Lithuanian Air Force Begins Testing NASAMS Medium-Range Air Defence System

Specialists of Lithuanian Air Force began tests of the NASAMS medium-range air defence system at the Kongsberg factory in Norway last month.

Components of the weaponry system produced specifically for the Lithuanian Air Force will be first tested at the factory and will be put to field trials when the air defence systems arrive in Lithuania.

The trials will assess the technical and tactical conformity of NASAMS components to the determined weaponry specification. The tests will run until February 2020 and test all the NASAMS components – missile launchers, radars, electro-optical sensors, components of integration with the RBS70 short-range air defence (SHORAD) systems, communication, and control components, and vehicles.

The NASAMS medium-range air defence system is planned to be delivered to Lithuania by the end of 2020. Once the systems are delivered, specialist operator training will begin at the Lithuanian Air Force Air Defence Battalion.

The contract for procuring the NASAMS air defence system for the Lithuanian Air Force was signed by the Ministry of National Defence and Norway’s Kongsberg, the manufacturer of the system, on October 26, 2017. The EUR 110 million contract includes equipment for two air defence batteries and logistical maintenance package, as well as training for operators and maintenance personnel.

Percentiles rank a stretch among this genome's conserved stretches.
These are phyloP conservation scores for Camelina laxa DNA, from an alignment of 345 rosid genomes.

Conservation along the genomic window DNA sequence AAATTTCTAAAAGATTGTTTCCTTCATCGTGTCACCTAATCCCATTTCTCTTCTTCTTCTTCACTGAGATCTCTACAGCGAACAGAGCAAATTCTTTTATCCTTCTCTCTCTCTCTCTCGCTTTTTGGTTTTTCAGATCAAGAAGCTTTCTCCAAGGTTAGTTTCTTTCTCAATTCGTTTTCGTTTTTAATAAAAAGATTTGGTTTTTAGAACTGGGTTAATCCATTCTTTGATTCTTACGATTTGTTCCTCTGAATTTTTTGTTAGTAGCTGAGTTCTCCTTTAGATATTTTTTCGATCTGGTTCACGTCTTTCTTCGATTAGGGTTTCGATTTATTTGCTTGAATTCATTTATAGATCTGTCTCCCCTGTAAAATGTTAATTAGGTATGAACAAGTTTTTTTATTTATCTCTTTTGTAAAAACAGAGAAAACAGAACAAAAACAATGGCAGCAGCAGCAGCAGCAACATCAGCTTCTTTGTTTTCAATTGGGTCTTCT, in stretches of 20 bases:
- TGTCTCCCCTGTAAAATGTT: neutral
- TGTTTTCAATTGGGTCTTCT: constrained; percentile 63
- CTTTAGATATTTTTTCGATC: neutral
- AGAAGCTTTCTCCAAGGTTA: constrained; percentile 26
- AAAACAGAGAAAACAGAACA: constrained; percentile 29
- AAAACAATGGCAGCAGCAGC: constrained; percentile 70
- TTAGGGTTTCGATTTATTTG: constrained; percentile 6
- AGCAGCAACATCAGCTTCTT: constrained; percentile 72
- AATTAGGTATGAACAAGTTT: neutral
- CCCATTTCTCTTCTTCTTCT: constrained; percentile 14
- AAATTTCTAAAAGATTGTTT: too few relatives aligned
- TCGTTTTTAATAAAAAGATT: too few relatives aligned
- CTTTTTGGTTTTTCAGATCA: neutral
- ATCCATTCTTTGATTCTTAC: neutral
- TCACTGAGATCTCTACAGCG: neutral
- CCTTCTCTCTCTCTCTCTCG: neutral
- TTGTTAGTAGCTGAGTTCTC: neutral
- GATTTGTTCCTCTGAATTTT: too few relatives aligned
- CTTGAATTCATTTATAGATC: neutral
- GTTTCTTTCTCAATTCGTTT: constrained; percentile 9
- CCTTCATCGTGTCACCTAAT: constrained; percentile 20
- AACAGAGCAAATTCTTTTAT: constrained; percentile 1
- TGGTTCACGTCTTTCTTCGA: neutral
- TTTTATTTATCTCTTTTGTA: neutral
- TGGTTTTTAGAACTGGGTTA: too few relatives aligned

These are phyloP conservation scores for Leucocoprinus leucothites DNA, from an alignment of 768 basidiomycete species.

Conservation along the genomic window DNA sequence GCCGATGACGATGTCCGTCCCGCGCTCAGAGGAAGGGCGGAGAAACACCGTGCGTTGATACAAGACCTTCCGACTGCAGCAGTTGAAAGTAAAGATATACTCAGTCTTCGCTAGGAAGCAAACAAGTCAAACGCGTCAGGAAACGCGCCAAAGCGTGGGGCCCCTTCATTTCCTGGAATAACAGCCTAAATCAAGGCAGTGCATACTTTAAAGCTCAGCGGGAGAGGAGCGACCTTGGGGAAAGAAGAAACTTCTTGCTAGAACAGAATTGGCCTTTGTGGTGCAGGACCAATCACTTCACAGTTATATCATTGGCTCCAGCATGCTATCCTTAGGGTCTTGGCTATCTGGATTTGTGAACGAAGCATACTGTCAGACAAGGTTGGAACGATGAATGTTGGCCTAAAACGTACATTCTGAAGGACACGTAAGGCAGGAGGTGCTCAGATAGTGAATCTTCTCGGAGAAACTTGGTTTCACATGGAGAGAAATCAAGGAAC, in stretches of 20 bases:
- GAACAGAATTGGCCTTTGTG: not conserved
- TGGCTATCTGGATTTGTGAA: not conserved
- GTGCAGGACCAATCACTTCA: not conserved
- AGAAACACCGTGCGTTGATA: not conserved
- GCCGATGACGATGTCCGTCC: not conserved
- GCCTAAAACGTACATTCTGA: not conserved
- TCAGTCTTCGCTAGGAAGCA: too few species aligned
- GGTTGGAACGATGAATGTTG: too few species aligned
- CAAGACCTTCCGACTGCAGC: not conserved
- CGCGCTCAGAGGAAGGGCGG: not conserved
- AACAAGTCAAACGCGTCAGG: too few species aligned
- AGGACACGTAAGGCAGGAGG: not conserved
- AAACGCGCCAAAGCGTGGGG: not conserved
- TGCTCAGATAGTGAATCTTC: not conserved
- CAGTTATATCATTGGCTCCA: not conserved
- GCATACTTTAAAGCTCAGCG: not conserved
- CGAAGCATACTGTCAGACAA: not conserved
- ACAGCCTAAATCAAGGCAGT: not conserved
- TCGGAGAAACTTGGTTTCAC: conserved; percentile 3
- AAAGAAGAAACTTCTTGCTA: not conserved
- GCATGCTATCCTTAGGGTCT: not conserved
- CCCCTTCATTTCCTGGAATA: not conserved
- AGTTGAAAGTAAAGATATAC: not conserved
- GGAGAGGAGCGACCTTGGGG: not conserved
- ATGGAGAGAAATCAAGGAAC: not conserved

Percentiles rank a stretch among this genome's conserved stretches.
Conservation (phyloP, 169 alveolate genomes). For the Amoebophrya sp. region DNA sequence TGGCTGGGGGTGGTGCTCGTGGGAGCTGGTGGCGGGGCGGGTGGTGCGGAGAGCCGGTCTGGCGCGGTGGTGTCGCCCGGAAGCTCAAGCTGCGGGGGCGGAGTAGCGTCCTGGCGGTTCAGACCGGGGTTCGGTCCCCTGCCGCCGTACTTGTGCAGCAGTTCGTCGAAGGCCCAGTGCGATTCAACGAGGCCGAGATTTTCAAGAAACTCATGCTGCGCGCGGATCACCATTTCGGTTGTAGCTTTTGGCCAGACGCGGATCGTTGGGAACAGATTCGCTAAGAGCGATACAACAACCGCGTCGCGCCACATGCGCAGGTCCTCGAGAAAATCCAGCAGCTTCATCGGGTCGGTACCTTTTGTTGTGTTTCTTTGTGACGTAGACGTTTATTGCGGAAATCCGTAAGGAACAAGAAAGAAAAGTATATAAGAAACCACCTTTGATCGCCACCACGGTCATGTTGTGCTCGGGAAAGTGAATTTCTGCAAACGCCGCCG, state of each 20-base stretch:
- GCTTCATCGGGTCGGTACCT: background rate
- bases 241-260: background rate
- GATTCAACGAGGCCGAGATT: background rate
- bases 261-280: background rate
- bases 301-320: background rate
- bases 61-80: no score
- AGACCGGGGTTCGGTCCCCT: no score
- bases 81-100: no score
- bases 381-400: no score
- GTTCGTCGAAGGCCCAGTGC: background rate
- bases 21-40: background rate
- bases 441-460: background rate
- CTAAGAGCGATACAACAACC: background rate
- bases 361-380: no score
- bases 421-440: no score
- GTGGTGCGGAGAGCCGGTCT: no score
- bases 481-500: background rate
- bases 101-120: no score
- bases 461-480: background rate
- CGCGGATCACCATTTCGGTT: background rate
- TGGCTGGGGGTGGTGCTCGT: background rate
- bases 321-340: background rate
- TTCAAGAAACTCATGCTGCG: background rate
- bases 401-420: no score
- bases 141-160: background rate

Upon the completion of the project, Lithuania will have acquired a complete and integrated medium-range air defence capability.

“Protected airspace is one of the main conditions necessary for deployment of allies into the region in case of necessity,” Minister of National Defence Raimundas Karoblis says. “NASAMS is an assembled and integrated medium-range air defence capability we needed and did not have till present. This procurement partly fills one of the biggest gaps in national defence – airspace protection.”

The system procured by Lithuania is new, except for the launchers that are pre-used by the Norwegian Armed Forces and currently upgraded to manufacturer’s specifications. The systems procured from Norway use U.S.-made AMRAAM (Advanced Medium-Range Air-to-Air Missile, U.S. military designation: AIM-120) aircraft defence missiles capable of destroying aircraft and missiles of an adversary several tens of kilometres away.

All the equipment is planned to be fully delivered to Lithuania, personnel trained, and all the components integrated into a system capable of completing air defence tasks: monitor and control air space, issue warning to ground-based units about air threats, and to destroy targets if necessary.



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